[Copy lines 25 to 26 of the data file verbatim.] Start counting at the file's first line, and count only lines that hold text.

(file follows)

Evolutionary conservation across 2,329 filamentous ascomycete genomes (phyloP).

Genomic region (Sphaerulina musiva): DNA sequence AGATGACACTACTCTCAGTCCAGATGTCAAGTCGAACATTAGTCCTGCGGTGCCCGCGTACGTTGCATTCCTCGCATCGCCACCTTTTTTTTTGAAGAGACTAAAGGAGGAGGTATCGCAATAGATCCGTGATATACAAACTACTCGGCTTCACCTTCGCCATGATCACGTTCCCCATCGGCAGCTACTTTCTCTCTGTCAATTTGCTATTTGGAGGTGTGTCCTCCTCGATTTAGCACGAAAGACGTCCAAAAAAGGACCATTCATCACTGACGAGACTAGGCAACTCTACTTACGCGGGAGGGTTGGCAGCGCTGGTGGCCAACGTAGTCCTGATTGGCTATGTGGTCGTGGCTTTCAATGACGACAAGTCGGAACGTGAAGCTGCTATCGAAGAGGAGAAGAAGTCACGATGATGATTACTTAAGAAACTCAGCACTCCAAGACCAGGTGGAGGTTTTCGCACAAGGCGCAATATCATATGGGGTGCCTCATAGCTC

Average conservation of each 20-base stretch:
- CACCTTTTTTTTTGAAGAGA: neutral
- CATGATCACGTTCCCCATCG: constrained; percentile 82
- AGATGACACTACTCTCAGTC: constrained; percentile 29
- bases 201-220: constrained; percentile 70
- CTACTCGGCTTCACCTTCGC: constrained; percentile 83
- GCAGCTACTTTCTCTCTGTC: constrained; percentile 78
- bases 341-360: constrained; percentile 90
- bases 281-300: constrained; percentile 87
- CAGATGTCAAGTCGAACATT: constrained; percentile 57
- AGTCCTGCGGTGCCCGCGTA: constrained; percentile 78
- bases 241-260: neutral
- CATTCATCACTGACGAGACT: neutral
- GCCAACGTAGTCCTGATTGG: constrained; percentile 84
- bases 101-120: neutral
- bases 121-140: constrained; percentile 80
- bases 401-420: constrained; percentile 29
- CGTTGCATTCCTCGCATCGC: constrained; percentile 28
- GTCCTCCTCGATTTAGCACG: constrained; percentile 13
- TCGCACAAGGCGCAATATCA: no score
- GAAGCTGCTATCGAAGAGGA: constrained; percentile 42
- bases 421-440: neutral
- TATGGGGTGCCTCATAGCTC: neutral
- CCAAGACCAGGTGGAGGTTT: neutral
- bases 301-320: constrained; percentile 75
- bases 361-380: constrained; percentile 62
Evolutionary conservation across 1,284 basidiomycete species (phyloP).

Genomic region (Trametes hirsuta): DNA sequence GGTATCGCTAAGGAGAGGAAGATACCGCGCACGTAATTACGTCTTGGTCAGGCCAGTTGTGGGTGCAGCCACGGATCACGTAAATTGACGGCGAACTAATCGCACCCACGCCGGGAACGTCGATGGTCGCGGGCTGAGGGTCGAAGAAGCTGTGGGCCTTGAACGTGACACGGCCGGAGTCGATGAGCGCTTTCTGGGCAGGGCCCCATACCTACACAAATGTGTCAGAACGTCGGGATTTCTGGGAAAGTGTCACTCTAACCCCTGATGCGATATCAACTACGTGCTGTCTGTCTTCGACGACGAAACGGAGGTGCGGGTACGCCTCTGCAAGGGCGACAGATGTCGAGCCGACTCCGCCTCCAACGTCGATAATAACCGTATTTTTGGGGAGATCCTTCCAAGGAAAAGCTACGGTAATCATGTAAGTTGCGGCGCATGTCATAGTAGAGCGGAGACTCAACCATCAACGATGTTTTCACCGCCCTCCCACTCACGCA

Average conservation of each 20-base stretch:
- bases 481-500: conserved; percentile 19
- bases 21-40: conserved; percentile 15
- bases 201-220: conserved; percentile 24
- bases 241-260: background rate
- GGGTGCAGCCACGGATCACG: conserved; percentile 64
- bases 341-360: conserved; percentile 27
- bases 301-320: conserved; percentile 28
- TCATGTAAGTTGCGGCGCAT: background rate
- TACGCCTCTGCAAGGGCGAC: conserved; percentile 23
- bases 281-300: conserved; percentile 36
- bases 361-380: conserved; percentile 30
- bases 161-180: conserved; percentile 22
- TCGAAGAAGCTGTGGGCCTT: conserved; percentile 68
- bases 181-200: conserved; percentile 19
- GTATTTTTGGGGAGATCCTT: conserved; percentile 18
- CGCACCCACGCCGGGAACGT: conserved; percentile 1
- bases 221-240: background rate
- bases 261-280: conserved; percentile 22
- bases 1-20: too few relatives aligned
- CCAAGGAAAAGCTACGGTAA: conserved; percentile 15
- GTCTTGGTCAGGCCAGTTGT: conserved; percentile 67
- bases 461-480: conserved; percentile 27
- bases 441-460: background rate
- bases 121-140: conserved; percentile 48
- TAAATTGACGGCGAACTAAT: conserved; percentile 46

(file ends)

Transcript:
- TATGGGGTGCCTCATAGCTC: neutral
- CCAAGACCAGGTGGAGGTTT: neutral